The NNRC (Nigeria Natural Resource Charter) is a state of precepts. There are two precepts. They constitute a framework for assessing the performance of a country in the management of oil and gas. Let me take one or two precepts. The first one, which I have already mentioned here, is to determine whether the oil extracted is managed to the benefit of the greatest number of people, economic and social. What that really means is, when you decide to take the oil from the ground, and sell and make money, you should calculate the net benefits. It is not just how much you are getting from it; it is how much you are getting minus how much it is costing you, including environmental costs. It is not compulsory that you must extract. There may be occasions when you would say, “now, I don’t want to extract”. After all, America did that for some time. Why not? When you think that the overall benefits are not really positive. That’s the first thing. The second precept is about transparency and accountability, and so on. There are about two. The last precept is about the private sector. There is also a precept about the way the oil money is being managed, and also about the quality of spending and so on. So, that’s what the NNRC does. In this respect, I have a criticism of Nigeria. The criticism I have is the same I have for NEITI, which I was also part of. If Nigeria implemented all the two precepts perfectly, Nigeria and Nigerians will benefit from oil extraction. As it is, Nigerians aren’t also benefitting because the assumption of the precept was that we will be selling the oil raw; the assumption is that you will get oil from the ground and sell it as a raw material for others to buy, refine and benefit. Those who buy the crude benefit far higher than those who own it. It is assumed that we will remain producers of oil, rather than people who developed industrial chemical complexes. So, I am saying that implementing it to the full will not in the long-term benefit a country. You must, therefore, revise it in such a way that you encourage them to actually keep much of it within the country and use it for industrialisation. I am a member of the NNRC. In fact, I am the co-chair while (Odein) Ajumogobia is the chair. What I am saying is that unfortunately, we have not been able to get the government to use it as a benchmark to assess itself. But that has been achieved in two countries: Tanzania and Sierra Leone.

 

Is there a possibility you would?

Yes, we are working on it. We are trying to do the latest benchmark now for 2017.

 

Do you subscribe to the call to abolish the excess crude account?

The excess crude account is illegal. It is a public policy that didn’t get the buy-in- of the legislature, so, it will be replaced by the Sovereign Wealth Fund.  The SWF has a legal backing but the problem I have with what is going on is that Nigeria is not managing it in accordance with the international best practices. One of the countries that manages it well is Norway; another is Azerbaijan. Take Norway for instance. They also call it Sovereign Wealth Fund. How do they manage it?

Whatever money they get from the oil sector, they invest it 100 per cent, and invest mostly abroad. The interest on it they put in their annual budget and in fact, used for deficit budgeting; deliberate deficit budgeting. The deficit budget is funded by that investment and this strengthens the Krone, which is the national currency. But more importantly, it accumulates a lot of savings such that the country is unlikely to be in any difficulty anytime. When it was started here, it was used for new Onitsha, new Niger Bridge, etc. So, we are not investing it, as it should be. I am not saying we should invest 100 per cent, because Norway’s population is small in relation to their GDP. Our population is large, but we should not invest for a few months and then clear it. By the time Jonathan was leaving, they claimed they had about US$3 billion left. That of Norway is about $198 billion or more. So, the excess crude account is no longer necessary when you have the Sovereign Wealth Fund. I think the National Assembly is right.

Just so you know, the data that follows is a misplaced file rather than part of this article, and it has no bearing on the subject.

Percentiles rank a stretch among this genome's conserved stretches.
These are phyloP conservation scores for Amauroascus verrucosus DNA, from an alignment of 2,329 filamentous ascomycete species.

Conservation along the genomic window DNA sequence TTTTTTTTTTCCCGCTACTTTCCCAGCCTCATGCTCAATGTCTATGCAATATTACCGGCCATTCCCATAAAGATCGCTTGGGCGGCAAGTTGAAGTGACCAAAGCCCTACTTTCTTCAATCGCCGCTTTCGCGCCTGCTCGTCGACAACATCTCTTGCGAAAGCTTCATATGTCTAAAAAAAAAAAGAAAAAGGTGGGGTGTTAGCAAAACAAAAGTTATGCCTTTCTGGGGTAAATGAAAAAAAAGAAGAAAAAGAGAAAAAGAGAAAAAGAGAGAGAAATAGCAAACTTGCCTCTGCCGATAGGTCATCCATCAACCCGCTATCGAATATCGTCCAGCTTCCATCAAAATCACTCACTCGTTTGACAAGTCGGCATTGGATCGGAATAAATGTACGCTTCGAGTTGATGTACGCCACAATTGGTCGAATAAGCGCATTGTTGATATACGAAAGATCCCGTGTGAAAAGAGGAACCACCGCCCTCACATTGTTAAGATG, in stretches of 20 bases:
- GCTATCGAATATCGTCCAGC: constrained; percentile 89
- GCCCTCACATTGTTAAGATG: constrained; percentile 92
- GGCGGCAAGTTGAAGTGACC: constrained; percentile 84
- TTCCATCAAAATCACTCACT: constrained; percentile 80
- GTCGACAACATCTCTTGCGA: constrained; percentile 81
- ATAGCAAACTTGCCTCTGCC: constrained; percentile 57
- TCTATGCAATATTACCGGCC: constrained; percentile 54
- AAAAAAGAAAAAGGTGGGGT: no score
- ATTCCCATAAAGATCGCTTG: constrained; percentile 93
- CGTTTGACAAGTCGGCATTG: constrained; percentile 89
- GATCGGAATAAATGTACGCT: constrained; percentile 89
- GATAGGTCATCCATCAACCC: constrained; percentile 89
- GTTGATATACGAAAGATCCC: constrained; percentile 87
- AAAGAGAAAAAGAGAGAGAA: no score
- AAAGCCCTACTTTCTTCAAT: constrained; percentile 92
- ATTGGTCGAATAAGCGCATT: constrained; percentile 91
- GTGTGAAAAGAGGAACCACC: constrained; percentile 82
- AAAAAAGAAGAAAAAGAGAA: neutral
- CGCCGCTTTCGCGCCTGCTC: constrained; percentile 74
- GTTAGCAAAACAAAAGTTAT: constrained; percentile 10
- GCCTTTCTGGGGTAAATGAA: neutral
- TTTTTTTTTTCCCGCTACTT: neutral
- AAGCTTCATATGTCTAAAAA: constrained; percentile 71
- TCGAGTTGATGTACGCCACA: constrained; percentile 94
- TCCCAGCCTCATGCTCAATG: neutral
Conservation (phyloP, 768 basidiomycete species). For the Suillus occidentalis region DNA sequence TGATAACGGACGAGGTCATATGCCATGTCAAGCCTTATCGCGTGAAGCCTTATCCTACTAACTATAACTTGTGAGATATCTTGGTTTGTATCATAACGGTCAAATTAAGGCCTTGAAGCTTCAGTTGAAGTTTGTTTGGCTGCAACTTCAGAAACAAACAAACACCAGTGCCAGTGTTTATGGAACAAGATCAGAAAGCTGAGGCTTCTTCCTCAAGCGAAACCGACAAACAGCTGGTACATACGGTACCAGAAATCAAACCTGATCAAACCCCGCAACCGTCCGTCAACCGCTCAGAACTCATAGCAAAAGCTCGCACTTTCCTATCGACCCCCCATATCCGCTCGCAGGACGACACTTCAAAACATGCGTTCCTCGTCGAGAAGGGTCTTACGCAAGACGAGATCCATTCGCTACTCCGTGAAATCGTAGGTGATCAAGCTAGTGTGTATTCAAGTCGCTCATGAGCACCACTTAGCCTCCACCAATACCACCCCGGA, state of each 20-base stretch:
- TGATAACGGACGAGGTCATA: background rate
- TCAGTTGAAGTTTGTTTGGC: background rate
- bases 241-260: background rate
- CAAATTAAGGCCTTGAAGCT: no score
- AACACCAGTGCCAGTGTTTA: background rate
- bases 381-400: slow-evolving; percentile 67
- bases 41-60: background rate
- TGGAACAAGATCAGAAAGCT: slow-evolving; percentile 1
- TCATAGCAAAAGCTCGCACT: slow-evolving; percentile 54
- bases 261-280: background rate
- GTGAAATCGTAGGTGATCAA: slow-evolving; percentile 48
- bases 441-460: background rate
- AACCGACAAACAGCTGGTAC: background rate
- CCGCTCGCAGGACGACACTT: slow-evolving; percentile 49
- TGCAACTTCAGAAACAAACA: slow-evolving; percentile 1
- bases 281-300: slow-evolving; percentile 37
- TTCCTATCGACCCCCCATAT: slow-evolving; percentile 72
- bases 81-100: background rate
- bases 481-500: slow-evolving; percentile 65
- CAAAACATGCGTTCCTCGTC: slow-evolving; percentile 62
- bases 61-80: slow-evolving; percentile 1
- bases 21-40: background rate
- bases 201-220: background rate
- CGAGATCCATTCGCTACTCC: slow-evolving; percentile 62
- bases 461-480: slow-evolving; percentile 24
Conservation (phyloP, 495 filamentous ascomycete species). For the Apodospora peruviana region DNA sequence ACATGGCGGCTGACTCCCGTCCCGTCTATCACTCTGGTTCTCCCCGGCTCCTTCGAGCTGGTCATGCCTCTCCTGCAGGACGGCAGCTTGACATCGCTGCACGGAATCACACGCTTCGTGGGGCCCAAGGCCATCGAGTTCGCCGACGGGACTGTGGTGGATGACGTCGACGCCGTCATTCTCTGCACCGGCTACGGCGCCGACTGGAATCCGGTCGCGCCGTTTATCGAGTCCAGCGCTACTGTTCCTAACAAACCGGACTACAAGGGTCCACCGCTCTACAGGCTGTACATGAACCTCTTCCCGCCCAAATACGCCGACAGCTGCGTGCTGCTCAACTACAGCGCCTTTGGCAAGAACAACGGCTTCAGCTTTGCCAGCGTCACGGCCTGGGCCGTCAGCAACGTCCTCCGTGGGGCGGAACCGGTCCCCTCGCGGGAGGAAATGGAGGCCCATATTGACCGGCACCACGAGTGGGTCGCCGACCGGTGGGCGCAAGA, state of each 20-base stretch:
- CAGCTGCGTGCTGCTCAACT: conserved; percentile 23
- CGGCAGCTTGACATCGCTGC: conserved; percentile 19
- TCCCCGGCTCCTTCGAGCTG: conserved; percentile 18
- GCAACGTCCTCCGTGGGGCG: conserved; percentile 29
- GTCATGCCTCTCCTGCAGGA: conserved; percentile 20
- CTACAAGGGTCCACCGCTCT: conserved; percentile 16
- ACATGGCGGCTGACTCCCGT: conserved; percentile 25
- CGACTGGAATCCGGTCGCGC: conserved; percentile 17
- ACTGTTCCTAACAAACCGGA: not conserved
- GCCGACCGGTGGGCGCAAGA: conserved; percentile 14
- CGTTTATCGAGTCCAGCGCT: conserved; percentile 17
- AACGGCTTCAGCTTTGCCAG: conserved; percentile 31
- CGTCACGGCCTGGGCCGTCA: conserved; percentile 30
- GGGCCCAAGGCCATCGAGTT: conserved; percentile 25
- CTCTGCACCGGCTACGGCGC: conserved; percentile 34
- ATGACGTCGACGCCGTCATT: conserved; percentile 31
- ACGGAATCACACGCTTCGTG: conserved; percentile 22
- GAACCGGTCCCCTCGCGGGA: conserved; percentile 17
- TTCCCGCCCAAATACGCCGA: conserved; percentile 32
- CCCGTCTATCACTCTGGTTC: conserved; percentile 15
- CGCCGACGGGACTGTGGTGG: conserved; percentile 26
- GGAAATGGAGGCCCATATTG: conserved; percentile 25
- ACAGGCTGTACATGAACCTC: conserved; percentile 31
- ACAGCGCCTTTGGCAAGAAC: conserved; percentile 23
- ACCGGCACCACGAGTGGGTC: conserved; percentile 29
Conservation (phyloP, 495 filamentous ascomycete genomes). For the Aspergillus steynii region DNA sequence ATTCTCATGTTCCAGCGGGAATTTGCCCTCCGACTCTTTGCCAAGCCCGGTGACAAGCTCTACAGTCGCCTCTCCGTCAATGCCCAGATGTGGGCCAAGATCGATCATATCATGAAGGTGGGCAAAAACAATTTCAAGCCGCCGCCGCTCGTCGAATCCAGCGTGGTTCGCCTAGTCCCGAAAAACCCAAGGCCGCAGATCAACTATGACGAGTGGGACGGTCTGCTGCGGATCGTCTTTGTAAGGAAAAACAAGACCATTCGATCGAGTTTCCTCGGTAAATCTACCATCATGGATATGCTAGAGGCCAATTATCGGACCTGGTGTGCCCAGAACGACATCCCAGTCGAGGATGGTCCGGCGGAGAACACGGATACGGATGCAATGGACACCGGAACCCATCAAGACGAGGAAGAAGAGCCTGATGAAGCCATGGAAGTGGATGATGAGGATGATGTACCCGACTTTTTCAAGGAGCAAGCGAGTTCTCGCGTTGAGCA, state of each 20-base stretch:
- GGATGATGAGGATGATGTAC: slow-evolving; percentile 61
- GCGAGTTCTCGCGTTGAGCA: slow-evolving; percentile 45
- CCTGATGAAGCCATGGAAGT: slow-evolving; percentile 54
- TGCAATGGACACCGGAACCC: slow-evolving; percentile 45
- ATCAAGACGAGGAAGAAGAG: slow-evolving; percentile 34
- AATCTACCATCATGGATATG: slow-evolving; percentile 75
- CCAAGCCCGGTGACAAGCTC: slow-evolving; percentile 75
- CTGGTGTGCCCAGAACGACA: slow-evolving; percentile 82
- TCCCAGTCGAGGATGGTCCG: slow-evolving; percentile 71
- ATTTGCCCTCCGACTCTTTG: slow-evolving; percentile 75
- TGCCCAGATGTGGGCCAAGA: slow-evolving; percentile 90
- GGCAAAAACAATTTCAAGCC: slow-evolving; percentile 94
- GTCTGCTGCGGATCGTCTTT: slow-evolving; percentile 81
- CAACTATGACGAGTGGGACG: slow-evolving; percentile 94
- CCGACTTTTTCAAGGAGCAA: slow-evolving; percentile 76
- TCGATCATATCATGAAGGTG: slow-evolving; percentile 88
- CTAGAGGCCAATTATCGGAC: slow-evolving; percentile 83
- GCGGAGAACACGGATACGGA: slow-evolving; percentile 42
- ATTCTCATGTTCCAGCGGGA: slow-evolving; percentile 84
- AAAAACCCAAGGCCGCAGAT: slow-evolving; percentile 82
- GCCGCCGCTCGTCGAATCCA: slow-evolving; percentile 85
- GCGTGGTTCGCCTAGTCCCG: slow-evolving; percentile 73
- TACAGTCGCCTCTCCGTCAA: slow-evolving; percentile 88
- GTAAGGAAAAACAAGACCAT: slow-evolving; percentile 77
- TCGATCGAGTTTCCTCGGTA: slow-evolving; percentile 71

Accountability and transparency is a huge problem in Nigeria. How has the NNPC fared in that light?

You know, there is a real consensus on the formula for transparency and accountability. Generally, it also applies to oil and gas. Monopoly breeds corruption and if you need a clean NNPC, you must do away with monopoly and bring in competition; and remove the discretionary powers of the minister or head of state. So, for me, it is simple enough. That is the basic principle and we were able to get them to agree that one of the basic principles guiding the NNPC reform is that the reforms should align itself with the principles of NEITI. You can summarise it as TADPAC —Transparency, Accountability, Due Process and Anti-Corruption. These are the principles on which NEITI operates. So, if you apply this, plus the formula I read out earlier, you are likely to have a good result in whatever you produce as the reform package.

 

Restructuring is one topic that has been generating reactions lately. Where do you stand on this debate?

I wrote an article in 1995 and the article was titled ‘Centralising Trends in Nigeria’s Federalism’. In it, I tried to establish what has happened to the Nigerian federation over the years and I argued against the popular view that the tendency to centralise authority in Nigeria was due to military rule.

I argued that it was a direct and almost automatic response to the changing structure in the Nigerian economy; that it was oil and the desire to control oil that actually led to a centralised structure. So, one of the problems of the Nigerian federation is that it is too centralised; power is allocated to the centre. Secondly, a lot of power is in the hands of the president, one man. So, that’s the major problem.